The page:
Non-financial corporations registered a sharp increase in their debt between 2004 and 2008 (by 10 percentage points of their value added). By 2008 this had reached 121% of their value added (€1,203 billion).
This increase in debt since 2004 appears unrelated to the acquisition of financial assets, unlike in the late-1990s. Against a background of relatively stable mark-ups and rising dividend payouts, the increase in corporate indebtedness since 2004 mainly reflects the need to finance steeply rising investment. The borrowing requirement rose from 2.9 percentage points to 7.2 percentage points of value added between 2004 and 2008.
Low interest rates facilitated this growth in indebtedness, by limiting the corresponding financial burden (insolvency rates remain low). In addition, most of this debt is long-term, thereby limiting the risk of illiquidity. However, companies may seek to reduce their debt in the aftermath of the 2008 financial crisis.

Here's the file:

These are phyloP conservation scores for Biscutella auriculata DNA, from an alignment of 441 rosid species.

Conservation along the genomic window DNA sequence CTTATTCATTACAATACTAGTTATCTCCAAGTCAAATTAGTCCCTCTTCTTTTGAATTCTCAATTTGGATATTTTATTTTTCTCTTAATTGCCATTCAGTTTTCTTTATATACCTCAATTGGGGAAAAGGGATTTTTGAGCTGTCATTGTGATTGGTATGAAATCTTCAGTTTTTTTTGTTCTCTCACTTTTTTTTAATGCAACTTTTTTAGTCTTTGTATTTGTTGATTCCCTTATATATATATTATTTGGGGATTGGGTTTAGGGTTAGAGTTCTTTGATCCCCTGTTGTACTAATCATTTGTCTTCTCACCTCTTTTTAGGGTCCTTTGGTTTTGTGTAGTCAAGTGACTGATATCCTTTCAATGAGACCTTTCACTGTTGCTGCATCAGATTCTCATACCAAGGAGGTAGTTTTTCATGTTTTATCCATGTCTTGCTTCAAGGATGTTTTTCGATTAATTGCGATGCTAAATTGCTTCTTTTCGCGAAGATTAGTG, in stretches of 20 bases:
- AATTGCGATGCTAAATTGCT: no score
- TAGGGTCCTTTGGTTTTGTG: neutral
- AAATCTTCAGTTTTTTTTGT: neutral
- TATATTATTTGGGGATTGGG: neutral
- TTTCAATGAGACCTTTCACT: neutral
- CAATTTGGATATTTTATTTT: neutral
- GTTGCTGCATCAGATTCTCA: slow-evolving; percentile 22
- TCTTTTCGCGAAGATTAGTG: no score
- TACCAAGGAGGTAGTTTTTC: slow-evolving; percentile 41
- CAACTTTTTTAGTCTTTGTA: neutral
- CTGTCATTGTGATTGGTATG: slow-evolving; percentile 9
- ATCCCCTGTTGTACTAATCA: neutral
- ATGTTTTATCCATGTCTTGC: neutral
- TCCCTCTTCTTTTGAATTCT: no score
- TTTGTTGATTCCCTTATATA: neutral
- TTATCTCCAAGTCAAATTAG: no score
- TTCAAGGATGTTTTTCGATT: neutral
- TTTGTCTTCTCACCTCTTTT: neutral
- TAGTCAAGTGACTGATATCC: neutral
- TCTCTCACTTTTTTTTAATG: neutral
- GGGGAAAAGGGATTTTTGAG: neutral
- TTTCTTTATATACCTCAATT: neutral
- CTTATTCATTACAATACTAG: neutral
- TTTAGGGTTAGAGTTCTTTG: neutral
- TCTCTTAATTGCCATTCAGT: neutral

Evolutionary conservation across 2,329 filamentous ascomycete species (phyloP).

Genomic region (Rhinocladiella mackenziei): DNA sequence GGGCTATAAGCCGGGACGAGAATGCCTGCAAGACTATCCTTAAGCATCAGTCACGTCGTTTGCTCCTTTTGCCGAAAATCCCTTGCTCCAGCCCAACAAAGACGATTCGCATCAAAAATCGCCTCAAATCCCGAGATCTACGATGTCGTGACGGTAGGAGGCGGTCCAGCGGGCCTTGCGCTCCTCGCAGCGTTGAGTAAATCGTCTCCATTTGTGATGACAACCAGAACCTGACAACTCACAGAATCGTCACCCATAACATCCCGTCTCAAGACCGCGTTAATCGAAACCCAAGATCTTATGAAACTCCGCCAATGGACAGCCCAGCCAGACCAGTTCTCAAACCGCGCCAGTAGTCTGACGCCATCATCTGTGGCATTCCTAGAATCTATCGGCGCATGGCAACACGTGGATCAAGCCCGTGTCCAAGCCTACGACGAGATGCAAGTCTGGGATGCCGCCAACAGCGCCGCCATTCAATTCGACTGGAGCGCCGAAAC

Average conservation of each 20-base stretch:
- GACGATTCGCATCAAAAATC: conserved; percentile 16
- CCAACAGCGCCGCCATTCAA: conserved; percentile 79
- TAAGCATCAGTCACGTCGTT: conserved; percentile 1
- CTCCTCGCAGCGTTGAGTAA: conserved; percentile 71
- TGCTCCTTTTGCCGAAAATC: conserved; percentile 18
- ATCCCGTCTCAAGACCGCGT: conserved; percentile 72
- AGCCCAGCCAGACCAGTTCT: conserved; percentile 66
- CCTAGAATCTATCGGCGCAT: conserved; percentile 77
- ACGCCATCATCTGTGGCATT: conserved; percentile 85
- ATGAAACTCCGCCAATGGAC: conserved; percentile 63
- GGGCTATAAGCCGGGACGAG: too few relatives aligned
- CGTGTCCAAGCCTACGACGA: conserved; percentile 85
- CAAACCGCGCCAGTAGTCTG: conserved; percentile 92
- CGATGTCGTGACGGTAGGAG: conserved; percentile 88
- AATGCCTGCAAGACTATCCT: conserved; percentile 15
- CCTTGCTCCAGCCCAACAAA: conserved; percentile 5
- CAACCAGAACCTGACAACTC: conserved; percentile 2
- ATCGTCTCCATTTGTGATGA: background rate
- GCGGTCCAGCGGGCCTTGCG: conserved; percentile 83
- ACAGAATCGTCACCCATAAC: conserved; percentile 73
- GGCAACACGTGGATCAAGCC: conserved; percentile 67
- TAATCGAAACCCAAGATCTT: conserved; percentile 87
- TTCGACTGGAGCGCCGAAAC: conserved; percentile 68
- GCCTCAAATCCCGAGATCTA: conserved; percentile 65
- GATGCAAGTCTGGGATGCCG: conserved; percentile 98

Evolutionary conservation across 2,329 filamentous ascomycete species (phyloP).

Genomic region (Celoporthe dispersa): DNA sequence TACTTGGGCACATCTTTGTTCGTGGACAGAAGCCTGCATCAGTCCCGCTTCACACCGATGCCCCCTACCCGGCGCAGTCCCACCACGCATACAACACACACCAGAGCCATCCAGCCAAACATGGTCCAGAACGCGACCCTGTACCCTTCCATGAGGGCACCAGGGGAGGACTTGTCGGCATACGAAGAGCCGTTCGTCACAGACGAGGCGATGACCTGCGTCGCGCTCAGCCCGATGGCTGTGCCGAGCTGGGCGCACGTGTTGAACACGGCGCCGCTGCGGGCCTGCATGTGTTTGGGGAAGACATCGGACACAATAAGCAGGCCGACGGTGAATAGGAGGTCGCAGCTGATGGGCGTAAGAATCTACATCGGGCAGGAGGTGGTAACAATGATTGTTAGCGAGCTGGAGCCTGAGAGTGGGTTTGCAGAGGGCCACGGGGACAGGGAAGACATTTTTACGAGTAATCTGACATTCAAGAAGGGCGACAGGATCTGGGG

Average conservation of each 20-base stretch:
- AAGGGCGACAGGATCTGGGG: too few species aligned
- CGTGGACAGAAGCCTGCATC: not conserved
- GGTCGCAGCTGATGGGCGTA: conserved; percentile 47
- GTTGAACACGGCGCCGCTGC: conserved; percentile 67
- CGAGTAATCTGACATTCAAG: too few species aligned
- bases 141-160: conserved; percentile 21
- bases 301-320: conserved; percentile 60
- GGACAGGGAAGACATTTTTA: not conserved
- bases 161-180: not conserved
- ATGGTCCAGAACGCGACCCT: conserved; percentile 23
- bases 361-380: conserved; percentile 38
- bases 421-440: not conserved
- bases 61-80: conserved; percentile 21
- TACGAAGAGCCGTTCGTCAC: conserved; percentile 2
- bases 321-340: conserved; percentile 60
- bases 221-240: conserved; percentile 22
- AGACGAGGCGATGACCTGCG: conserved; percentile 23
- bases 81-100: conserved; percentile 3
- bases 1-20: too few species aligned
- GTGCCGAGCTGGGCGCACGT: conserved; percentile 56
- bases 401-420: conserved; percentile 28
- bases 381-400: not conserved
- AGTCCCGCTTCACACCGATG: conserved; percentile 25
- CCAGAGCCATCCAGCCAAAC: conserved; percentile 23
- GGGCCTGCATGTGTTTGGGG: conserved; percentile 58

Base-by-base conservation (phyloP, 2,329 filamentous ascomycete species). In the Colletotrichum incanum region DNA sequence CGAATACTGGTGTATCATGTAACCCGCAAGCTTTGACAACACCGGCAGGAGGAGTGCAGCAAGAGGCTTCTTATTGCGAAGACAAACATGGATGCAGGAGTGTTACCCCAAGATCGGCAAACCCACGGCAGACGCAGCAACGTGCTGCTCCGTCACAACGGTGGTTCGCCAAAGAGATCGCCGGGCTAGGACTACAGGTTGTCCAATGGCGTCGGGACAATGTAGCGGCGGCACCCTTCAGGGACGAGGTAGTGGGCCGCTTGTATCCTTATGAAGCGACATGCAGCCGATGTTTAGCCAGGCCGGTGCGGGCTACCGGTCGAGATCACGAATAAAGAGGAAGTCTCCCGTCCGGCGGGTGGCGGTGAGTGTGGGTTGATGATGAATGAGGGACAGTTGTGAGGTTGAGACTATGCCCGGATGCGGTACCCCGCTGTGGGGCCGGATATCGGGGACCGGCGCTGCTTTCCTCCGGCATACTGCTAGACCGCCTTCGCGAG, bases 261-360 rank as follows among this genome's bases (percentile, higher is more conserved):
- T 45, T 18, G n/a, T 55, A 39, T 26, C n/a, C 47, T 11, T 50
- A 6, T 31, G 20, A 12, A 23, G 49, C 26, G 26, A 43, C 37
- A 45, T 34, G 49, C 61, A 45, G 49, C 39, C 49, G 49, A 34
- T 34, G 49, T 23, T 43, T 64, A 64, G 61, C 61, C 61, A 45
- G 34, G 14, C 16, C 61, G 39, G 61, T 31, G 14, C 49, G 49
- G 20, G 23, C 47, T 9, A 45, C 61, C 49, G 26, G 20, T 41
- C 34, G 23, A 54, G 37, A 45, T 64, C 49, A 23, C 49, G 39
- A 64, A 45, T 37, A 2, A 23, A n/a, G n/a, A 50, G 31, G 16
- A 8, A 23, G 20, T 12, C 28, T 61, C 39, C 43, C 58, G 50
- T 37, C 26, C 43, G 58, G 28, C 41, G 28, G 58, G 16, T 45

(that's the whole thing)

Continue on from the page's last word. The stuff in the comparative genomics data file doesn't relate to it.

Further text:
Two debt reduction episodes, in 1991-1998 and in 2001-2003, led to a slowdown in investment by non-financial corporations, to reduced dividend payments and, in the latter period, to asset sales. According to the forecasts appended to the 2010 Budget Bill, companies are expected to bolster their financing capacity thanks mainly to tax cuts (in particular the business tax reform), inventory rundowns, falling investment and pay restraint, all of which should help to reduce their debt.
The reform of the business tax and measures to boost corporate liquidity and that of banks (in return for a commitment on their part to go on lending), are helping to reduce the risk of a forcible debt reduction, which would be harmful to investment.